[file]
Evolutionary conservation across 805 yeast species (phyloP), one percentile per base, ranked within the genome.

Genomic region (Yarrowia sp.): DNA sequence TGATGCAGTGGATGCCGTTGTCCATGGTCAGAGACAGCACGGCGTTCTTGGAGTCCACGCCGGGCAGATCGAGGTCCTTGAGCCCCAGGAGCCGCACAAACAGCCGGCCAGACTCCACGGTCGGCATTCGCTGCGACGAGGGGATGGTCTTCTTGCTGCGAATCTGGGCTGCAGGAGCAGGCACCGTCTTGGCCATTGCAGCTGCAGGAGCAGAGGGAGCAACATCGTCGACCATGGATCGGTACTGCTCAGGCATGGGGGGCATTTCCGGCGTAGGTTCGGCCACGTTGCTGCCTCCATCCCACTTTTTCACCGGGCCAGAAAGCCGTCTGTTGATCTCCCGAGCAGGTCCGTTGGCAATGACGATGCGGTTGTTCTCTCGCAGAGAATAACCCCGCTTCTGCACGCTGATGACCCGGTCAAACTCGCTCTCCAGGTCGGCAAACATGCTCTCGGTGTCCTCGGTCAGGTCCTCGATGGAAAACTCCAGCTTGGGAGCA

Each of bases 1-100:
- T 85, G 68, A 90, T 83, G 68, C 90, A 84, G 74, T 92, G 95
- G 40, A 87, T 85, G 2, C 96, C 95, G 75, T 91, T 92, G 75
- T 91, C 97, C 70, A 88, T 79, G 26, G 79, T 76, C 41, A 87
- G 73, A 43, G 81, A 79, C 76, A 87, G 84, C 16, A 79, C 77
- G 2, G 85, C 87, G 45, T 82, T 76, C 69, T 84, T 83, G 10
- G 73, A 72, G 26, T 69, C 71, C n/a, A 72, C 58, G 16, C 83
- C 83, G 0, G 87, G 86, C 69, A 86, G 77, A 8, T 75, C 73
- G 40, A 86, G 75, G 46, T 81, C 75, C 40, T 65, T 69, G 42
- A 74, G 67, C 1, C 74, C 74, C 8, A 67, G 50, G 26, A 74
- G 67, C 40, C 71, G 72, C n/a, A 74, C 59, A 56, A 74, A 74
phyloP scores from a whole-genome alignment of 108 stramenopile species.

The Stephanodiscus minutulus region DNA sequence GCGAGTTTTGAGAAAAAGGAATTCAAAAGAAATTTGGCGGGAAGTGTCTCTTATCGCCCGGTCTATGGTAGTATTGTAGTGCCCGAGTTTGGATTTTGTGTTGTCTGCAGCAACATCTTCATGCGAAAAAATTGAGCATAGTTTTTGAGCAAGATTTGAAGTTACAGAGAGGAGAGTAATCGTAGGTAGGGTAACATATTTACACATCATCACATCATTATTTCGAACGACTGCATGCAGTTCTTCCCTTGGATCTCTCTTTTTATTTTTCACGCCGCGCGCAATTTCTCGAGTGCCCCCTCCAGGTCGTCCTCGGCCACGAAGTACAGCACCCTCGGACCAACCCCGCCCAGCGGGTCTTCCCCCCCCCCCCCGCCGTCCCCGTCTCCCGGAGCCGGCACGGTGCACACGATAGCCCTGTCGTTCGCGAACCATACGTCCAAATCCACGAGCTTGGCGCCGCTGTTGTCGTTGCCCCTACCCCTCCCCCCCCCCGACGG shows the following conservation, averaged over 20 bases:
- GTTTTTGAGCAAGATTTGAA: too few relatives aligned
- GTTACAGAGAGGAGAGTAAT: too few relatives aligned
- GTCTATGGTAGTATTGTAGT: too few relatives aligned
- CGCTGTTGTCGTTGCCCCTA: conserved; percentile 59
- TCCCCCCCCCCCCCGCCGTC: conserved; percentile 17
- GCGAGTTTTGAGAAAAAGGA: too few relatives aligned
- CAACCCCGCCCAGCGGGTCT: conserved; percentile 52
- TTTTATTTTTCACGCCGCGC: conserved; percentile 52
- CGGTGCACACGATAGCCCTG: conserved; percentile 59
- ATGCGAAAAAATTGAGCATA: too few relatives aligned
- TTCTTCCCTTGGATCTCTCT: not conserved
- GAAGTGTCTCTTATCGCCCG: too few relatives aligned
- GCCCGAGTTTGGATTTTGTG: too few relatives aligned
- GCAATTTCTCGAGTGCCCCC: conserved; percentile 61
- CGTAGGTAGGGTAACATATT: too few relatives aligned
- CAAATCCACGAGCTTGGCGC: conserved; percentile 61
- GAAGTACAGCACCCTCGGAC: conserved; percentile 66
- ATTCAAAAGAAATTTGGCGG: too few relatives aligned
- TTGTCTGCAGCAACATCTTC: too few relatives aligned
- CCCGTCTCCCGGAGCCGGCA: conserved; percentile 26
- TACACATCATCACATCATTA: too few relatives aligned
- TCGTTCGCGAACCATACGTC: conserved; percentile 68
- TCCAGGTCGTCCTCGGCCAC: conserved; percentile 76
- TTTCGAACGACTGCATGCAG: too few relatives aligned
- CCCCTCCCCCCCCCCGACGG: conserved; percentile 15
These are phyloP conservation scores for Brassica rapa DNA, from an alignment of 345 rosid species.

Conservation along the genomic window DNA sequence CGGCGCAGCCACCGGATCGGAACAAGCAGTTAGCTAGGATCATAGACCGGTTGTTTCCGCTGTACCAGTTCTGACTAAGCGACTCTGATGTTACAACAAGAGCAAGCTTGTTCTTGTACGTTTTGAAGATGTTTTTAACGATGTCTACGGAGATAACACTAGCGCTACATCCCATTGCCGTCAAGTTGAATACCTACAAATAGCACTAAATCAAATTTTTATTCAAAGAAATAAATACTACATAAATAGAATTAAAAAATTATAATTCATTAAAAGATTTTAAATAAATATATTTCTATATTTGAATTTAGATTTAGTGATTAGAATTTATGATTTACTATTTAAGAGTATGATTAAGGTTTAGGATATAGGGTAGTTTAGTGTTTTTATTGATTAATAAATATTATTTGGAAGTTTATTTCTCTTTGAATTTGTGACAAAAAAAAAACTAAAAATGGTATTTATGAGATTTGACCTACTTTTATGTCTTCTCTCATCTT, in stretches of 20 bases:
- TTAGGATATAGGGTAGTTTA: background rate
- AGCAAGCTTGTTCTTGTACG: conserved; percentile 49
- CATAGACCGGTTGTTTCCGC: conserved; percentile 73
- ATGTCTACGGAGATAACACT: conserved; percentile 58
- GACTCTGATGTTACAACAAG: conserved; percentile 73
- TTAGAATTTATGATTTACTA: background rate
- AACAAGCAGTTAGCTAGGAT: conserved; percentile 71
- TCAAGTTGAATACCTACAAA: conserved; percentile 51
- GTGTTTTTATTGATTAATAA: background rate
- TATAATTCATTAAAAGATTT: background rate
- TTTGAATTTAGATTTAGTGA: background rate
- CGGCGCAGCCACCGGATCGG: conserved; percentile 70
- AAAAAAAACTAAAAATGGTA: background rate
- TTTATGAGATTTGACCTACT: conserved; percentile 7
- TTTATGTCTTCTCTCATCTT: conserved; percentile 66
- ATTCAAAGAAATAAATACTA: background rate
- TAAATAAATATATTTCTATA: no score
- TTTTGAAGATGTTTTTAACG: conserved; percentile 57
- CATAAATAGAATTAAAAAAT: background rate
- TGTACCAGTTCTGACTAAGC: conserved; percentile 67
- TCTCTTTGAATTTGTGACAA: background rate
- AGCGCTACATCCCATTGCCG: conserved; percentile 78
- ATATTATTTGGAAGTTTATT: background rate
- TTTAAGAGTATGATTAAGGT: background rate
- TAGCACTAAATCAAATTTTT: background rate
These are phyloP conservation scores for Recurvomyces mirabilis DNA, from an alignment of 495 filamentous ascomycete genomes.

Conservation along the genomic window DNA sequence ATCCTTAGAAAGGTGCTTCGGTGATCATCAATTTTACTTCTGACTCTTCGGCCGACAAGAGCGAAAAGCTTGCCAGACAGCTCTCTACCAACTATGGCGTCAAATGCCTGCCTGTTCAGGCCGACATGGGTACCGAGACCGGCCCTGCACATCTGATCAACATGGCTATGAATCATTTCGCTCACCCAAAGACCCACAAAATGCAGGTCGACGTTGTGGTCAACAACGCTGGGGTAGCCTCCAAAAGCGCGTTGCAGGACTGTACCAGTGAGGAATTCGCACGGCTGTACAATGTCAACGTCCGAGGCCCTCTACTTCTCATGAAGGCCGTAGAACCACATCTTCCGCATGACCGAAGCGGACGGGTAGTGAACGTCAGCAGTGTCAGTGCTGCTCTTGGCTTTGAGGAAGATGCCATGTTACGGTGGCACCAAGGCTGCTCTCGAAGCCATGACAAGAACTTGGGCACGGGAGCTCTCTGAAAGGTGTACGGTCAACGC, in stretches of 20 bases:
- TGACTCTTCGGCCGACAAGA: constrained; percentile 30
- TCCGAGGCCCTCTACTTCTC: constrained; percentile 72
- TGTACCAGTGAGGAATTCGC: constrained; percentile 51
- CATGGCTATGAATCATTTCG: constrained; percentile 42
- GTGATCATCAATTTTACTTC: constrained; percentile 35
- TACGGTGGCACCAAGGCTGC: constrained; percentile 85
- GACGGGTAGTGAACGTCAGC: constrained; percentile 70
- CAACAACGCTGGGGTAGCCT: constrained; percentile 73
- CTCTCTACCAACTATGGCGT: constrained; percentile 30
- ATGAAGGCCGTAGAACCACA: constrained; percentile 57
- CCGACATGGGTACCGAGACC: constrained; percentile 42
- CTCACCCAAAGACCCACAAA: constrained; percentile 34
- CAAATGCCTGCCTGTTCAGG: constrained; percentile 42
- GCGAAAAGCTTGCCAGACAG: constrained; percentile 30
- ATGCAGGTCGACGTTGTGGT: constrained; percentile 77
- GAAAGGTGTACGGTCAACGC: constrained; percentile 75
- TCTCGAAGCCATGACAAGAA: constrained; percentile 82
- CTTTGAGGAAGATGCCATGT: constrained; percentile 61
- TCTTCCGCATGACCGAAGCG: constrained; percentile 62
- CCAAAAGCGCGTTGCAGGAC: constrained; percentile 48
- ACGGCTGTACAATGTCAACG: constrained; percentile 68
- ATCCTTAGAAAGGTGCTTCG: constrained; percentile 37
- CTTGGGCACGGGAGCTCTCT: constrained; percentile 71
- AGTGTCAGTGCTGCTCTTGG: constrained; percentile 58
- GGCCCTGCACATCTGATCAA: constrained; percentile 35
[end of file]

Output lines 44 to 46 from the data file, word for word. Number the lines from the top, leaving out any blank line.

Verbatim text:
- AGCAAGCTTGTTCTTGTACG: conserved; percentile 49
- CATAGACCGGTTGTTTCCGC: conserved; percentile 73
- ATGTCTACGGAGATAACACT: conserved; percentile 58